The North Pacific Fishery Management Council is set to hear a discussion paper exploring details of proposed alternatives and to hear public testimony from local stakeholders, but no final action on the selection of a preferred alternative is expected at this meeting.
Final action is not likely until the end of 2017, and then the new plan must go to the US Department of Commerce for approval.
The council’s work plan calls for a review of several topics related to the new management plan. These include measures intended to promote community stability, observer program issues and related vessel costs, proposed season date changes for pollock and Pacific cod, and effects of existing and potentially reduced prohibited species catch limits. The council also directed staff in February to bring back some preliminary analysis of new additions to alternative 3, with particular attention paid to PSC allocation based on “dependency” and participation in an inter-coop agreement.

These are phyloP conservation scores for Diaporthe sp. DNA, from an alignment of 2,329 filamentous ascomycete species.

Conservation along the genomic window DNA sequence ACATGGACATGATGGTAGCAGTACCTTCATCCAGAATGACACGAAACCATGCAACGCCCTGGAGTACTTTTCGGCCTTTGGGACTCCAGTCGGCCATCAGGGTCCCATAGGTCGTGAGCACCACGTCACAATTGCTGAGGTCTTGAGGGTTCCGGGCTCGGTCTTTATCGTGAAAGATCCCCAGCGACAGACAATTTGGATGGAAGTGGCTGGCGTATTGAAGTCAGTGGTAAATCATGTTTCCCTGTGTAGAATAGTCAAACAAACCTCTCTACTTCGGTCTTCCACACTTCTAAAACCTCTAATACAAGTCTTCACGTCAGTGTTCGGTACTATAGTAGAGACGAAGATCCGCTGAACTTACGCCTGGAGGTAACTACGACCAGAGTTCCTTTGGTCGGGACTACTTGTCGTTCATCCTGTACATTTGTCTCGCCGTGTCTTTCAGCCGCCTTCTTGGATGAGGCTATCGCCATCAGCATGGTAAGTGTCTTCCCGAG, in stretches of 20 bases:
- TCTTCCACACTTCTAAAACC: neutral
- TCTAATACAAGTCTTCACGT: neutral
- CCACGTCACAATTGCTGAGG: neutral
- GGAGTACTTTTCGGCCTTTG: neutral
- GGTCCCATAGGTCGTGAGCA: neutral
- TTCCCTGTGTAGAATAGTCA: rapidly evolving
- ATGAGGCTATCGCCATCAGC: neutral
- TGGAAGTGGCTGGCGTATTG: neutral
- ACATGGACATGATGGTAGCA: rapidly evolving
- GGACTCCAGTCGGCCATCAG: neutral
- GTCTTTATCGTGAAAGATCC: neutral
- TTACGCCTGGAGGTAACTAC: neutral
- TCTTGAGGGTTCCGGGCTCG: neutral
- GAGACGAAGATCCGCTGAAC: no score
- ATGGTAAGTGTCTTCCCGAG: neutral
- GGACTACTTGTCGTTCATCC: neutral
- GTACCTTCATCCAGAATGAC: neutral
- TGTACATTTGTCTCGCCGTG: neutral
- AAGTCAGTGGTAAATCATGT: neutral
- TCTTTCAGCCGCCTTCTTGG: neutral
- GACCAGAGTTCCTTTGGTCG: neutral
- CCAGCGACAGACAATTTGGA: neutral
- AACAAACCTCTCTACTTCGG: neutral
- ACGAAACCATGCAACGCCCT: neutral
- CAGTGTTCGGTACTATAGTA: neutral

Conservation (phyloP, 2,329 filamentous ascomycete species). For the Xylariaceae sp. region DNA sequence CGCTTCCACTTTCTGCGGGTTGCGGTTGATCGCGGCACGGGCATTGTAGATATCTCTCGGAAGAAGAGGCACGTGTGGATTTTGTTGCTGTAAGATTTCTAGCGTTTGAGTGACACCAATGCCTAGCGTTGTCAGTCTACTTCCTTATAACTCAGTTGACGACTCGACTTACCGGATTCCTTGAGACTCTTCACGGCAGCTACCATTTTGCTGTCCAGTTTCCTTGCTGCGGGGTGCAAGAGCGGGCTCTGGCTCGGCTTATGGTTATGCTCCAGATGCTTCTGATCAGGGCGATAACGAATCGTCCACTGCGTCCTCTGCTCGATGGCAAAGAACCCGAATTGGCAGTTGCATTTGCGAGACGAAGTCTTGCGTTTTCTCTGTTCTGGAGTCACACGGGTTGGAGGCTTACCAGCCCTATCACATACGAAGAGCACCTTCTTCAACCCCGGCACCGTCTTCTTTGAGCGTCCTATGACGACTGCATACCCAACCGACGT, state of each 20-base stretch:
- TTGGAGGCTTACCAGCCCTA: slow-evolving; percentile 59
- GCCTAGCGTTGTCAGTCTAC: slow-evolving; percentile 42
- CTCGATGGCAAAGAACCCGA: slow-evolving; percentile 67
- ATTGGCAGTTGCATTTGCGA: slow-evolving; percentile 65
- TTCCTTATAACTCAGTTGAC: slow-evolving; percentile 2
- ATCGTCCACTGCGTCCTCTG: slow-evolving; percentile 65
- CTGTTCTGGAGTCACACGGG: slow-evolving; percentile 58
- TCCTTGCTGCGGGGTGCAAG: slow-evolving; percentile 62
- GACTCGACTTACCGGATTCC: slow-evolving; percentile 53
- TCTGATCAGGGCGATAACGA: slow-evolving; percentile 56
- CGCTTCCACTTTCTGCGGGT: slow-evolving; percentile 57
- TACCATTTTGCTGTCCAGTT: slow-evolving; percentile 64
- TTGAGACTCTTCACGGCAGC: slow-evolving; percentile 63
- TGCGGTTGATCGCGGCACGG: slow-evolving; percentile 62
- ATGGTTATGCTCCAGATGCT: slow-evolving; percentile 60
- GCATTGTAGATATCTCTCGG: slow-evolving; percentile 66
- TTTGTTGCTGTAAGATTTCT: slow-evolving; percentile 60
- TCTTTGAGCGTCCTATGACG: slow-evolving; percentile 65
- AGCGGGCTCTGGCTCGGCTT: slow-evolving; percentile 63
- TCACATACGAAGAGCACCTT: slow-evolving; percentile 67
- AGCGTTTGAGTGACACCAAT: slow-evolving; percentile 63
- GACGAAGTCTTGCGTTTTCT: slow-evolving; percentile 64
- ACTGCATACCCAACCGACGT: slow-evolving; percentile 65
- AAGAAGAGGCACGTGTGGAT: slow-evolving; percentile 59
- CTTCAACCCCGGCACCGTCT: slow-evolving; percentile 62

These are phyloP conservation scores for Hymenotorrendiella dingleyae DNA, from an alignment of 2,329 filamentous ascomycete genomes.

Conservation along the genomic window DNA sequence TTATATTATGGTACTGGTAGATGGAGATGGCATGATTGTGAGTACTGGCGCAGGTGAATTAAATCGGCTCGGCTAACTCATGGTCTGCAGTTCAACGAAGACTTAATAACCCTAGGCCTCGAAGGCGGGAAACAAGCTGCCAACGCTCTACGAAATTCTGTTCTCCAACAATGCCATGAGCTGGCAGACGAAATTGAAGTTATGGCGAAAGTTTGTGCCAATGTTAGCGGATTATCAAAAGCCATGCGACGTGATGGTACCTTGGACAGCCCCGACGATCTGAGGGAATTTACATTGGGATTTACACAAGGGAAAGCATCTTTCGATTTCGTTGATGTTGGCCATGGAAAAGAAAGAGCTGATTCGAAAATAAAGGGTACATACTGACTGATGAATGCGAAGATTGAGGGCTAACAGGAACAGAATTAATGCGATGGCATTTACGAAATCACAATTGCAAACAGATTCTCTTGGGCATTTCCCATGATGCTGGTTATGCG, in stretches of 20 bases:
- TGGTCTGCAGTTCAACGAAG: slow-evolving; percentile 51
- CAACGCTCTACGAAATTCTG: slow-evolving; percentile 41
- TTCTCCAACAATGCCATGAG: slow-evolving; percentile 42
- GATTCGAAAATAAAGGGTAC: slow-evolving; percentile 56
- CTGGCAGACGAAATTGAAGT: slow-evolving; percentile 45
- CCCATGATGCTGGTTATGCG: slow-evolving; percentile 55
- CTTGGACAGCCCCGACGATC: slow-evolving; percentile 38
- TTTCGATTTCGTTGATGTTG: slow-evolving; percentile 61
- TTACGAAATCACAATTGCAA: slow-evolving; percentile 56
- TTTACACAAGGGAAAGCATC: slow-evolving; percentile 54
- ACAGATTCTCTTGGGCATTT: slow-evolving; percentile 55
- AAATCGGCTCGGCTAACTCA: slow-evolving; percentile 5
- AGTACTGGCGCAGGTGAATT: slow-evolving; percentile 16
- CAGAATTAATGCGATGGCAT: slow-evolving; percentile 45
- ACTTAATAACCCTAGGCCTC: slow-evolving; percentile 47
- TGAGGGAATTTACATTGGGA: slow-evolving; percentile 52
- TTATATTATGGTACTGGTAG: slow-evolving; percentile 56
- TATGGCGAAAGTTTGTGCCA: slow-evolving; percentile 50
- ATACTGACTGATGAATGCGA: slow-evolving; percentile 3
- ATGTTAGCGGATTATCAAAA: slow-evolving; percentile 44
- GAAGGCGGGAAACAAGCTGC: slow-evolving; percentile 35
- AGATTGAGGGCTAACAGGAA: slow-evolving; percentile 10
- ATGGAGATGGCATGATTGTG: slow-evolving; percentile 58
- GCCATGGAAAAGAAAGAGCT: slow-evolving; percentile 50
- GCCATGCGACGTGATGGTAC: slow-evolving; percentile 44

Alternative 3 would allocate only prohibited species catch quotas to harvester-processor cooperatives, based on equal shares, some measure of dependency on, and engagement in the fishery, or some combination of the two.
The council noted at its February meeting that it would continue to analyze all alternatives and that it planned to review a draft environmental impact statement in late 2016.
Based on public comments and council discussion at the February meeting, staff was also asked to provide for the June meeting additional information on several topics, including how the alternatives might affect the value of an LLP (license limitation program) license, and the likelihood of “new entry” by vessels that are not typically engaged in Gulf of Alaska trawling.
Written comments on this and other topics up for discussion at the June meeting should be emailed to the council via email@example.com by May 31.